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Illustration: Annelise Capossela/Axios

Qualifying for a COVID vaccine as "extremely vulnerable" under Florida's new guidelines is entirely up to doctors' discretion, Gov. Ron DeSantis said at a press conference Wednesday.

Why it matters: Being "extremely vulnerable" is the only way Floridians under 65 who are not frontline workers or firefighters, police and teachers 50 and up can get the vaccine so far.

  • "I don’t think you’re going to see any funny business. I think it’s about trusting them," the governor said.
  • The state gave no specifics for consideration when DeSantis signed his executive order earlier this week allowing the category to be vaccinated.

This story first appeared in the Axios Tampa Bay newsletter, designed to help readers get smarter, faster on the most consequential news unfolding in their own backyard.

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Go deeper

Vaccine site opens at Tampa Greyhound Track

Illustration: Brendan Lynch/Axios

A FEMA-coordinated mass COVID-19 community vaccination site opens Wednesday morning at the Tampa Greyhound Track in Sulphur Springs and will operate from 7 a.m. to 7 p.m., seven days a week.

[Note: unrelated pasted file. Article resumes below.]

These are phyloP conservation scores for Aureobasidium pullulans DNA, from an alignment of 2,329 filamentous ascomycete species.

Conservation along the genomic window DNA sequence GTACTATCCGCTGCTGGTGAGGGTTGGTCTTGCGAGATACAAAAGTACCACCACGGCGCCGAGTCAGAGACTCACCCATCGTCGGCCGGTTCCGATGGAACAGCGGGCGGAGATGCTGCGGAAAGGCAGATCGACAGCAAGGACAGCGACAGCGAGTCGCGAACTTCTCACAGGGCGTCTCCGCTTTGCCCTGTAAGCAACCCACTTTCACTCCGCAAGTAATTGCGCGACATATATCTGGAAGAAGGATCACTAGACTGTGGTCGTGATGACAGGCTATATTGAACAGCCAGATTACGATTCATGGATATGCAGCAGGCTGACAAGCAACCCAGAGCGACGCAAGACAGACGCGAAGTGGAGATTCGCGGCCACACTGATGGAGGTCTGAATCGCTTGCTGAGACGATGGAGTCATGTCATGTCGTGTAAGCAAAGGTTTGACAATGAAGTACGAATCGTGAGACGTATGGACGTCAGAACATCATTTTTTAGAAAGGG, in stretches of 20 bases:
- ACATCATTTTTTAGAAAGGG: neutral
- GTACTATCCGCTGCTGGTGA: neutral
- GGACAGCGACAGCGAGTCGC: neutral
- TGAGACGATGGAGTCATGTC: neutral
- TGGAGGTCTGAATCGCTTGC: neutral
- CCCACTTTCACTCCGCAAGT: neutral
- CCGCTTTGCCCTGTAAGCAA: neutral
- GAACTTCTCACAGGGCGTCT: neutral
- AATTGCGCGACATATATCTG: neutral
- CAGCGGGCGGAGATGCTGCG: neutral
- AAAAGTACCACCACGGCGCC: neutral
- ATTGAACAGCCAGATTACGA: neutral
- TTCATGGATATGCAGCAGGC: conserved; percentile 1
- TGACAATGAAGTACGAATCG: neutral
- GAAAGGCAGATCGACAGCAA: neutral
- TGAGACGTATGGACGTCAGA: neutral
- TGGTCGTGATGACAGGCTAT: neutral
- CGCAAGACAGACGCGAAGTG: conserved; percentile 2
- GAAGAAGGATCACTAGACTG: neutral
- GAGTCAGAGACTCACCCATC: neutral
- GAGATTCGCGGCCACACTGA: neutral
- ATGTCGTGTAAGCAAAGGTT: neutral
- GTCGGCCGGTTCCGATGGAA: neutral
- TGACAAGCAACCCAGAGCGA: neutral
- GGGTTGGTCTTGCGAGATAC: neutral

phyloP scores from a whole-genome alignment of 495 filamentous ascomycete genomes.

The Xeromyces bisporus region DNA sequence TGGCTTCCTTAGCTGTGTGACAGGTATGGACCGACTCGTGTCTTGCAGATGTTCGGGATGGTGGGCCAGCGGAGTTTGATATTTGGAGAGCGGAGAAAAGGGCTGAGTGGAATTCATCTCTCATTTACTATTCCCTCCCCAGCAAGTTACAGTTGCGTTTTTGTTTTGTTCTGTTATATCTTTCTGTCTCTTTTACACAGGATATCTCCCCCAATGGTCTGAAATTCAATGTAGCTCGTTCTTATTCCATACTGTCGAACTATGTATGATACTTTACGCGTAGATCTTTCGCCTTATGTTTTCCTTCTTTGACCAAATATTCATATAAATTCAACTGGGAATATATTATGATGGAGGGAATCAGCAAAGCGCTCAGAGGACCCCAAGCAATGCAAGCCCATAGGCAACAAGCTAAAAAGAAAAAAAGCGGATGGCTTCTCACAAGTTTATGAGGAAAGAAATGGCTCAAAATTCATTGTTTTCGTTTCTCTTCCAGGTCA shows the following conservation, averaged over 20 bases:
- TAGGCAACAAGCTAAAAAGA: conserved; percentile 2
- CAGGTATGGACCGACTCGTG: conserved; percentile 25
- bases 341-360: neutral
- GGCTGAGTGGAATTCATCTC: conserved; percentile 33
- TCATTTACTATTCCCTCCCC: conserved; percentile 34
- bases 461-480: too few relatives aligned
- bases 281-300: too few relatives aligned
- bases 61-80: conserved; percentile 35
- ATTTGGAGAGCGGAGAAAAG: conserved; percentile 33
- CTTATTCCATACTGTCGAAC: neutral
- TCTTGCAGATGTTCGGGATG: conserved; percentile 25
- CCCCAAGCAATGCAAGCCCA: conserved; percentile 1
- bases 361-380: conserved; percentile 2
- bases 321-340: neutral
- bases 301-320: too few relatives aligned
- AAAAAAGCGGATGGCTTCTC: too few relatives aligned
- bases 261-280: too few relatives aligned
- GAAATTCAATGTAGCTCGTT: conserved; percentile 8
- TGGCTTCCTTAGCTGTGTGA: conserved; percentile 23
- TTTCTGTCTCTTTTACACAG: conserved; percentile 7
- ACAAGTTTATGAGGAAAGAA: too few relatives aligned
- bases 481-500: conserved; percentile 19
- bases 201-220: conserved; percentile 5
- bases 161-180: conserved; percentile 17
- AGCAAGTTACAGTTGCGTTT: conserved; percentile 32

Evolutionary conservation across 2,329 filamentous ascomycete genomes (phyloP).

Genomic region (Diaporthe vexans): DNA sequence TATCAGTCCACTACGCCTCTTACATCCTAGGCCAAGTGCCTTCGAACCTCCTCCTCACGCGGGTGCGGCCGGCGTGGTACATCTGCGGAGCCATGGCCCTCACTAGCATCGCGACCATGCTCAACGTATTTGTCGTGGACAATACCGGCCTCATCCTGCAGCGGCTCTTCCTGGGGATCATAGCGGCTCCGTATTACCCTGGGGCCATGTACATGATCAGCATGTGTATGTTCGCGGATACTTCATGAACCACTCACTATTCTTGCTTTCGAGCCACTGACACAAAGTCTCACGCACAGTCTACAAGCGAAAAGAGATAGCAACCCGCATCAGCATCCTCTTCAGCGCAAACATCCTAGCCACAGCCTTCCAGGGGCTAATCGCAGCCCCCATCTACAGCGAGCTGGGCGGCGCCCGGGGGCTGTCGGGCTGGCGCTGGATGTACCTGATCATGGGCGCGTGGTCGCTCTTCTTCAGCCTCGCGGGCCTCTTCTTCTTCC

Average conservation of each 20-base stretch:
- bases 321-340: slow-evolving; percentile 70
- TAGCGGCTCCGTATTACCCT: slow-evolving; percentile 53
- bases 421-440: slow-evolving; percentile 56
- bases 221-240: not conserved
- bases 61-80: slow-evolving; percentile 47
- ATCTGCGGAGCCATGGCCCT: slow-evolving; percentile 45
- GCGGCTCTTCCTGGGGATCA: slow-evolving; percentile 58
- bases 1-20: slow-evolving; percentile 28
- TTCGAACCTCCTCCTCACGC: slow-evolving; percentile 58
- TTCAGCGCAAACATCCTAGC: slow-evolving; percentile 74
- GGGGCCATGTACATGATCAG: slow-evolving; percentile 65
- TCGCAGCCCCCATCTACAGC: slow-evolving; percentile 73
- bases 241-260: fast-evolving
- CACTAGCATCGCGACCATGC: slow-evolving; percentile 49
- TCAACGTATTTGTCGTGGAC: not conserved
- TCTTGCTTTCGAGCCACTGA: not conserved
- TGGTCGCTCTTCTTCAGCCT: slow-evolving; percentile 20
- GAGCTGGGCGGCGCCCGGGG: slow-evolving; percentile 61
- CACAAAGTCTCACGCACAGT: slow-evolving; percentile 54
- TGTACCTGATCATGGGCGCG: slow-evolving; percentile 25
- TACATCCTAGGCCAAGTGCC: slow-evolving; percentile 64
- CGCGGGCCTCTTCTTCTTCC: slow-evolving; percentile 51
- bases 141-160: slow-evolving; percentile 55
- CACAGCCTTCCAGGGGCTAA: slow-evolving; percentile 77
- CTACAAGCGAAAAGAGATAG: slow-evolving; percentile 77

The state of play: The site will accept walk-ups only and will first vaccinate law enforcement officers, firefighters and school employees ages 50 and older, plus residents 65 and older and those with medical conditions that make them "extremely vulnerable."

"Neanderthal thinking": Biden slams states lifting mask mandates

States that are relaxing coronavirus restrictions are making "a big mistake," President Biden told reporters on Wednesday, adding: "The last thing we need is Neanderthal thinking."

Driving the news: Texas Gov. Greg Abbott (R) said Wednesday he will end all coronavirus restrictions via executive order, although some businesses are continuing to ask patrons to wear face masks. Mississippi is lifting its mask mandate for all counties Wednesday, per Gov. Tate Reeves (R).

The U.S. coronavirus vaccines aren't all the same

Illustration: Eniola Odetunde/Axios

The U.S. now has three COVID-19 vaccines, and public health officials are quick — and careful — to say there’s no bad option. But their effectiveness, manufacturing and distribution vary.

Why it matters: Any of the authorized vaccines are much better than no vaccine, especially for people at high risk of severe coronavirus infections. But their differences may fuel perceptions of inequity, and raise legitimate questions about the best way to use each one.